If one wishes us to follow Paul's words about lesbians and gays then they will also have to condemn men with long hair, women ministers, and state that women will only get to heaven if they have babies (I think someone should tell Mother Teresa!). Until the main Christian churches start preaching Paul properly, I see no reason why we can't say that he was biased by the prevailing sexism and homophobia of his background and his words should be taken with a pinch of salt (albeit a very large one!).
Now, I could go on and on. It's all a matter of interpretation and semantics from ancient Greek to modern day English and what MAN has wanted us to believe.
I understand that you are not seeking my agreement or disagreement. There are some things, though, that I feel I must reply to.
First of all, I do agree with you in part. You say that the word "homosexual" didn't come into existence until the 20th century. I agree, even so much as to say that the concept of a person "being" a homosexual is also very new. Until the 19th or 20th centuries the concept was not of one who was a homosexual but of one who performed homosexual acts. In other words, the idea of being "born a homosexual" is a new concept. Previously it wasn't who you were but what you did. The ancients did not have a specific word for it until Paul apparently coined one (more on that later).
You ask why Christians don't follow other parts of the book of Leviticus, such as wearing garments of mixed threads, and say that the prohibitions in Leviticus referred to the worship practices of fertility gods and goddesses. The objections to those ideas are twofold. First, Judaism opposes homosexual acts in any context based on the laws in Leviticus. Second, Christians are not bound by the Law of Moses which was given just to the Jews, and so are not bound by these other laws (eating shellfish, cross breeding, etc.) either. If it was only in the Law of Moses that the prohibitions against homosexual acts occurred then I would not be bound by the prohibition.
That brings us to Paul's use of the apparently coined word, arsenokoites (or it's form arsenokoitai). You say that the translation of the Greek is a harlot or temple prostitute. Nowhere is it ever properly translated that way. The Greek word was apparently coined by Paul, because we have no record of its use before he used it in 1 Corinthians or 1 Timothy. The literal meaning of the Greek word is a man who has sexual relations (koites) with another man (arsenio). So it's literal meaning, and the one clearly intended by Paul when he (probably) invented the word, is one who engages in homosexual acts. There is no other way the word can honestly be understood. So when he condemns people who do that in these passages, no reputable scholar of Greek would think that he is condemning anything other than homosexual acts (specifically in this case between men).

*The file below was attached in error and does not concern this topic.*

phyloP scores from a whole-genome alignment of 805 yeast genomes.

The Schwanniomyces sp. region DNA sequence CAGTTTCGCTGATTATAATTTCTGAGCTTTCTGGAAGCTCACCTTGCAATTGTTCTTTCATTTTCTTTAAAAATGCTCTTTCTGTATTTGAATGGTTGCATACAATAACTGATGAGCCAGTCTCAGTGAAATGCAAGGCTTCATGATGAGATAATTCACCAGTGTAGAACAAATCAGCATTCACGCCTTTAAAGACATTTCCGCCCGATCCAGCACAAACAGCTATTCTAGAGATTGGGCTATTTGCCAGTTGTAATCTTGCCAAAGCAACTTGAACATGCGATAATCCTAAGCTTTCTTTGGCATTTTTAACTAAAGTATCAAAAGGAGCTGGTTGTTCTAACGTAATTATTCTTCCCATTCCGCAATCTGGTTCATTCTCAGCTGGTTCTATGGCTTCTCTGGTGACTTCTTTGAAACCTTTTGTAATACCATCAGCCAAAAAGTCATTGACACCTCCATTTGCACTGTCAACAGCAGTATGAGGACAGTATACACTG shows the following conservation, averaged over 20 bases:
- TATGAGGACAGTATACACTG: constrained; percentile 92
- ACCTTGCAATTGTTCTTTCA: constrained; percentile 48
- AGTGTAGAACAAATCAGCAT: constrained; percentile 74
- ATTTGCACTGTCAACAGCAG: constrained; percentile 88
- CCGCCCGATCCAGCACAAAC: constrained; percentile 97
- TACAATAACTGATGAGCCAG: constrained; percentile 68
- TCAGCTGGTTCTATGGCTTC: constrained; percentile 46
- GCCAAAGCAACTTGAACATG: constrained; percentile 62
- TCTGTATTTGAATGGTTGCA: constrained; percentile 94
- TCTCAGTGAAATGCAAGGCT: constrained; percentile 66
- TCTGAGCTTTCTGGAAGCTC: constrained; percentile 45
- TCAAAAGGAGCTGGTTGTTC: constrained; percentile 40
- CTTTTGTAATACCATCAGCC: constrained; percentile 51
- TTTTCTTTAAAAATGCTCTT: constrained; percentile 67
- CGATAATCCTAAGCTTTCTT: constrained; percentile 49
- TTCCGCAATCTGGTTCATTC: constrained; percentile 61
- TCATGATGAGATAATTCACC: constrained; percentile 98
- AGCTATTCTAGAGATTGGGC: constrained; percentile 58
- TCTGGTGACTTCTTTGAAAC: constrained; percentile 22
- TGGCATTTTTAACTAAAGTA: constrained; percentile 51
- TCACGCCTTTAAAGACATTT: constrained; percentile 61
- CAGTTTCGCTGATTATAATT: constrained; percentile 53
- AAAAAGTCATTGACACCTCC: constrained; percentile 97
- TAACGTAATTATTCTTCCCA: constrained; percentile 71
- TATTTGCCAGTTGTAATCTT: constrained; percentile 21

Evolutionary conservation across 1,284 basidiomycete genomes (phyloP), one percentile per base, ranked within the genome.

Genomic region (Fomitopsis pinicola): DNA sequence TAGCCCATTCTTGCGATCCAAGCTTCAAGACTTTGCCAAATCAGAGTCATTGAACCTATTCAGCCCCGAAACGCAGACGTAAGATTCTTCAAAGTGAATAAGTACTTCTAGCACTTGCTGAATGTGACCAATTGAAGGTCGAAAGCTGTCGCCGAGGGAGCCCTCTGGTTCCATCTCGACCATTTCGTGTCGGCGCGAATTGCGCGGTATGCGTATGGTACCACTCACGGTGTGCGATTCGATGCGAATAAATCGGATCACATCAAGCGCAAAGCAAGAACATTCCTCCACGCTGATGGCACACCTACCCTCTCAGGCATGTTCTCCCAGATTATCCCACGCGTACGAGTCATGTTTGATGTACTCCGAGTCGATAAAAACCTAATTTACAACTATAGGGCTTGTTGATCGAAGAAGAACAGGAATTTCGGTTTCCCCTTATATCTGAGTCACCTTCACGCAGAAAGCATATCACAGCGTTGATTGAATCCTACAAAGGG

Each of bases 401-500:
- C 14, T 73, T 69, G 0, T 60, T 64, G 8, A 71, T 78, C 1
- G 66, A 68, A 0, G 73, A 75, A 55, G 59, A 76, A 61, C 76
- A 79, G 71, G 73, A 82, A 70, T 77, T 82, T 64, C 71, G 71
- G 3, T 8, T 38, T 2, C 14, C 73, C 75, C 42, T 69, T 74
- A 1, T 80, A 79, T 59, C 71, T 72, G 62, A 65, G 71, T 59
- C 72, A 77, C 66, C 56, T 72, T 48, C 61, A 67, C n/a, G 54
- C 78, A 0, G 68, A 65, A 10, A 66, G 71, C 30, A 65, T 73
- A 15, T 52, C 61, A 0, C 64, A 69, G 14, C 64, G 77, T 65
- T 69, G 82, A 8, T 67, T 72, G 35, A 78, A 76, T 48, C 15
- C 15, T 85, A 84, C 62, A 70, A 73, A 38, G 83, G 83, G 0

I can understand that if you agree that Paul was condemning homosexual acts in Romans 1 you would be better off to discredit Paul. However, in doing so you misrepresent his teaching a couple of times. First you say that he teaches that women can be saved "only" by childbirth. Never in that passage (1 Timothy 2) does he say they can be saved only in that way. He says that women can be saved by childbirth. Exactly what that means I am not sure, but he doesn't say that is the only way. He doesn't even condemn women teaching. After all, one of his co-workers, Priscilla, was instrumental in converting another of his companions, Apollos. (Acts 18:26) He simply says that women should keep silence in the assembly of the church.
One does not have to condemn men with long hair, as you say, if they condemn homosexuality. First of all, it is much harder to define what is long hair in a man (to his waist? To the middle of the back?) than it is to define a homosexual act. Secondly, Paul concludes that passage in 1 Corinthians 11 by saying that he will not condemn any woman for praying uncovered or any man for having long hair. "But if anyone wants to be contentious, we have no such custom, neither do the churches of God." (1 Corinthians 11:16)
You also refer to the "prevailing sexism and homophobia of his background." This is contradictory to your earlier comments. If Leviticus is not talking about homosexual acts per se, Paul has no prevailing homophobia. Any such would be because the Jews also knew Leviticus to be speaking against homosexual acts. As far as a prevailing sexism, being a Jew he was probably less sexist than any of the Greek or Roman scholars of his day.
There may be, almost certainly is, some semantic misinterpretation. However, there is none when one interprets arsenokoites as referring to a man having sexual relations with a man. Even you agree that there is none in Paul's comments in Romans 1.